Tag Archives: cearmic bearings

How often should I service my bearings?

At Kogel Bearings we get a lot questions about the service interval of our bearings. The official answer is  that you should service your bearings once per year. It is not difficult to see that this is a very generic, almost randomly chosen time period. It does not take the mileage, weather conditions, bicycle type or overall maintenance of the bicycle into consideration.

In order to give a more detailed answer to the questions about bearing service, let’s have a look at what causes the need for service.

Bearing Contamination

This one is very obvious: just like mud on your chain, water and sand make an excellent paste to grind the internal parts of your precious bearings to pieces. In our production facilities we spend an unbelievable amount of time to polish the balls and races that are used for our bearings. After that, we consider the process to be finished. You are probably not going to improve the polish quality during your ride.

When your bearings are contaminated, you can easily feel this by removing the cranks or wheel axle, sticking your finger inside the bearing and spinning it. Smooth spinning is good, the slightest hint of gritty feeling is due to stuff inside your bearing that should not be there.

The picture of the left is a generic bottom bracket after three muddy  rides. The PF30-24 on the right is boxfresh and ready for action.
This is what our competitors bearings looked like after three muddy rides. Some TLC is due. The PF30-24 on the right is boxfresh and ready for action.

Being not much of a scientist and a lot of a common sense guy myself, being honest with yourself brings a lot of answers. Did your last mountain bike adventures involve river crossings? Have you been out riding in the rain? Did you take your bike to the carwash and not tell anyone about this horrible offense? In all cases it is good to give your bearings (and complete bike while you’re at it) a quick check.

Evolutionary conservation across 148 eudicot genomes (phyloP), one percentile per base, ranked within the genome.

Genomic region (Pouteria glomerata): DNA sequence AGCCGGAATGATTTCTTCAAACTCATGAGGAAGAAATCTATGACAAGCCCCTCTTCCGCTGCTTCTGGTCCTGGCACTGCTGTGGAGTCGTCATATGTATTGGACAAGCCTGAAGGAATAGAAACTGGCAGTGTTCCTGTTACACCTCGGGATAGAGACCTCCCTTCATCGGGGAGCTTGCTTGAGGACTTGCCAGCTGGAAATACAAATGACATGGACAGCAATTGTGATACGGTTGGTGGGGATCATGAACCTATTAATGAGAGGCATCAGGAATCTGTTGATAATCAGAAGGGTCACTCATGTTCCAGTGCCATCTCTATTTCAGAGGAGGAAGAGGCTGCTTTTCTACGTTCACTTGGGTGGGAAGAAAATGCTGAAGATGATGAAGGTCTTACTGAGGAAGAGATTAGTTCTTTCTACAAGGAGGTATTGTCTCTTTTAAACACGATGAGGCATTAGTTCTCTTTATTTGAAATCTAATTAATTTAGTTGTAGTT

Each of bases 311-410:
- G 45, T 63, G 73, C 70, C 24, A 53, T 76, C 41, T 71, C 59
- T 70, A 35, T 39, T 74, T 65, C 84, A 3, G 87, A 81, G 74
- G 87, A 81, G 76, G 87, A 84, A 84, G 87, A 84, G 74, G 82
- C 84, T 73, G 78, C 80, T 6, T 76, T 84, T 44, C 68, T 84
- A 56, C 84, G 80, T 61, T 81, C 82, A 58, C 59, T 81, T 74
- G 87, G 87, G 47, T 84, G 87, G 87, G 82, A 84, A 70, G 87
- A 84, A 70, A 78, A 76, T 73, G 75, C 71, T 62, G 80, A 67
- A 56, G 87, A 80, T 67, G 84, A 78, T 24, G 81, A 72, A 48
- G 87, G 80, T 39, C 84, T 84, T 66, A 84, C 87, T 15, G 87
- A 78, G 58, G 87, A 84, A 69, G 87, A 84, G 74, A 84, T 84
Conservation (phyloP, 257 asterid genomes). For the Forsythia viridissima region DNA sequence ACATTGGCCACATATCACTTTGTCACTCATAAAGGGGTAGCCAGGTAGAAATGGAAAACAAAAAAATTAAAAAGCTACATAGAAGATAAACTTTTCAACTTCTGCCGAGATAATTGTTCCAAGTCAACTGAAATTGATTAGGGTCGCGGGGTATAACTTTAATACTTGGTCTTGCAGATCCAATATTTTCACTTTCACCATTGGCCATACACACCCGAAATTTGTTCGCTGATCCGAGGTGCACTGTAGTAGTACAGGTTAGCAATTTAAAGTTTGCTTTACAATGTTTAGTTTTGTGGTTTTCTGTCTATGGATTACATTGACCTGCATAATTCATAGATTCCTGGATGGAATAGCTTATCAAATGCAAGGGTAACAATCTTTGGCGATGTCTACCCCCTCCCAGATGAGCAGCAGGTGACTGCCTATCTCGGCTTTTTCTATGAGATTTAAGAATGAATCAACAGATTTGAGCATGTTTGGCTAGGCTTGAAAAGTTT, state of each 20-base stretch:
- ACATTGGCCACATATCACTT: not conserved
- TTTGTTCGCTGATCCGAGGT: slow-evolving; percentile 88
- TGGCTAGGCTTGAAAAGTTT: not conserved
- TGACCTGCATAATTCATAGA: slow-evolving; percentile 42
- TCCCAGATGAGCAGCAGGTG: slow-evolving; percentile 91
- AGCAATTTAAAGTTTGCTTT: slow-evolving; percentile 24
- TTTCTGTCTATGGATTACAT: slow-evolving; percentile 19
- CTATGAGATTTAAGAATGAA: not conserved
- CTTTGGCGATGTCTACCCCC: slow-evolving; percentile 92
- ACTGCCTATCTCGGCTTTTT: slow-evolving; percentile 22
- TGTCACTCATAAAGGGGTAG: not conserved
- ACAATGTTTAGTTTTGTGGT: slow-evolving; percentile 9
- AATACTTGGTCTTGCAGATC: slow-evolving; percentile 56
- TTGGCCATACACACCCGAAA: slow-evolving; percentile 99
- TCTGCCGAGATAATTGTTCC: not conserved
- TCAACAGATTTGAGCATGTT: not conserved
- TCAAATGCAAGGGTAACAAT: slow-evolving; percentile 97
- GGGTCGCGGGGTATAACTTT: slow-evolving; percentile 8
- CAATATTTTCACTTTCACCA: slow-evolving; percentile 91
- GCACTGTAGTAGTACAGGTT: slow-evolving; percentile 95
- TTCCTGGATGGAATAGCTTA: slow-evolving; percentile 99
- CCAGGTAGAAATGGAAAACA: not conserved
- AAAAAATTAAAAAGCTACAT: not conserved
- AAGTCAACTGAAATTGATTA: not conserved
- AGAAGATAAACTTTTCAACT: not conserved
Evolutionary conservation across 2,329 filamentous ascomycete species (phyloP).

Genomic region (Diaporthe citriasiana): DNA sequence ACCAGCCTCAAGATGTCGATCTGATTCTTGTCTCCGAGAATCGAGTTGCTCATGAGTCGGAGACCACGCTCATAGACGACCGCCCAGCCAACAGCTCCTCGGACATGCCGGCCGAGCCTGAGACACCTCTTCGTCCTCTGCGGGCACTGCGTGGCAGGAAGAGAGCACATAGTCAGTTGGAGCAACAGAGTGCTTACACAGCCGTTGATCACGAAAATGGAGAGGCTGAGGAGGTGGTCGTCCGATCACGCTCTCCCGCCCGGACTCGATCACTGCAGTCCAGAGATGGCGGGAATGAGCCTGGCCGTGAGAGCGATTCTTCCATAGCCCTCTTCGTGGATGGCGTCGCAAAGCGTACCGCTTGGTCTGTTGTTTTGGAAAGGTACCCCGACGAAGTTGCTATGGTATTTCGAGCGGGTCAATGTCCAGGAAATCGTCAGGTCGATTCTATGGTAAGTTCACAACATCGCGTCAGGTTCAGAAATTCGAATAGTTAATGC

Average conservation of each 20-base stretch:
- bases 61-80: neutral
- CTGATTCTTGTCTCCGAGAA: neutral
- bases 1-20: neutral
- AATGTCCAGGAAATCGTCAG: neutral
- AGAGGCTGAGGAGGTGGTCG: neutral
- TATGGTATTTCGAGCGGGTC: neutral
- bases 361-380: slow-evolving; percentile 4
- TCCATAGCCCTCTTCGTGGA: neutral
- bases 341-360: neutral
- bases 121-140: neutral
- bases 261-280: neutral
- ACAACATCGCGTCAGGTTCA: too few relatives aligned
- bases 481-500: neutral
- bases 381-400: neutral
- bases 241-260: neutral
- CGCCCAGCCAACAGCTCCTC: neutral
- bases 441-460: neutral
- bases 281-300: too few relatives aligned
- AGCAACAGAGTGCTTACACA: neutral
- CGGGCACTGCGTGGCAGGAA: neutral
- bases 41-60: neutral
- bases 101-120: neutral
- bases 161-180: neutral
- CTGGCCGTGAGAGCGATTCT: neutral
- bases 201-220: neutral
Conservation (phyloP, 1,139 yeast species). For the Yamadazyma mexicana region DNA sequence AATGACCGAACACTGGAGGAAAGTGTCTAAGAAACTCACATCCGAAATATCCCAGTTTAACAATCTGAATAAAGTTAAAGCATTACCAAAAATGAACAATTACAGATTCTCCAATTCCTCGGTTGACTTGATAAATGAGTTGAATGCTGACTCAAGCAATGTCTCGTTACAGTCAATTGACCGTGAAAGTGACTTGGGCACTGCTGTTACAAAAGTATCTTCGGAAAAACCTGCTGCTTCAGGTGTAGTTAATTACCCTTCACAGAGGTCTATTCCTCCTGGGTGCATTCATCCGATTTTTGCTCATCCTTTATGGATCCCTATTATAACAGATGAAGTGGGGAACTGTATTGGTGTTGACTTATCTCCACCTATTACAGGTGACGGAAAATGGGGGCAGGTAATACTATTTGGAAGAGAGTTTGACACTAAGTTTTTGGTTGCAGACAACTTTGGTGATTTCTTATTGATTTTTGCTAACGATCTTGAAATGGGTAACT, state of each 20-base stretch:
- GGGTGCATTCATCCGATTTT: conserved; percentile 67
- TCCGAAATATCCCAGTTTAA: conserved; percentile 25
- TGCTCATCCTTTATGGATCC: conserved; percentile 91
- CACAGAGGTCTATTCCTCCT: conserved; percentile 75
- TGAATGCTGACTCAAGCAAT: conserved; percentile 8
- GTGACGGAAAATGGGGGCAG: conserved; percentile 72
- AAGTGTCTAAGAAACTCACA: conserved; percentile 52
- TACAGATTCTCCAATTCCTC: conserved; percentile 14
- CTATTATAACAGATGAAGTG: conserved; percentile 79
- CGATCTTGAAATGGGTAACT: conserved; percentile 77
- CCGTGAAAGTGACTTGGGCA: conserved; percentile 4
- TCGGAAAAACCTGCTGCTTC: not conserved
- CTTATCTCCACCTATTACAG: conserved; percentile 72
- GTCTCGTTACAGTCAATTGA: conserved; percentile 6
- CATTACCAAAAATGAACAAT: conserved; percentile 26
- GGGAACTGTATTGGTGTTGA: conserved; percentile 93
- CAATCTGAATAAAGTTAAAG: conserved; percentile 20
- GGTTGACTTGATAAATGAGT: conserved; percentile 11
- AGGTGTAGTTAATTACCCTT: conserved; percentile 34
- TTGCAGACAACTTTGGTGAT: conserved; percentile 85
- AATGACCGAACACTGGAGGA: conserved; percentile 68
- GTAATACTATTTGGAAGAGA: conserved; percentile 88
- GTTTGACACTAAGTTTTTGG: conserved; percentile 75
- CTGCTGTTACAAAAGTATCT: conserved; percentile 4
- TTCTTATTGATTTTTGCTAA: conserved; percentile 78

Bearing Lubrication

Our high quality hybrid ceramic bearings require very little lubrication. During production we usually fill them a bit more than necessary, since we feel that your bearings should be for everyday use and not a race day or velodrome only product. While the road bearings feel very smooth rolling out of the box, they usually feel better after a couple hundred miles. This is due to the grease being pushed to the sides of the bearings, leaving only a thin film on the raceways and balls.

Nothing looks better than some freshly cleaned and repacked bearings

Since the bearings are made to run with minimal amounts of our Secret Grease Mix, I consider it not so much of a factor for the service interval. A light swishy swishy sound (as opposed to scraping and grinding sound to stay fully scientific) coming from your bottom bracket while spinning the crank is not necessarily a bad thing. Most of our bearings sound like that after break in.

The 1 year interval is probably a good indication here, unless you are lucky enough to find time to ride over 10.000 miles per year of course. Remember common sense!

Have a look at this video, which was shot while preparing some sample bearings for the UnitedHealthcare team time trial camp. These bearings are running completely dry. The riders were given bearings that had only a drop of oil with the intention to give them a top level performance that lasts for about 50 miles.

kogel bearings spin test

dry running bearings spin faster than anything, but it can cause heat build up and affects durability

Wear and tear of the bearing seals

The bearing seals are one of the few parts on your bike where a non-moving part is pressed against a moving part. By definition this causes friction and friction causes wear. Compare it to skidding your rear tire on the road or trail.

Bearing seals wear out over time, changing the quality from ‘fully sealed’ to ‘fully unprotected’. They are also cheap and easy to install. For anyone that has ever tried to remove a bearing seal without damaging it, you know it’s a gamble. I have tried it once or twice myself and consider it a 50/50 chance of success. Let us take the frustration out of it for you, it really feels good to be able to yank those seals out without caring if you bend or break them. It will save you some time too. Do this with every bearing service and you will live a happier life, promise!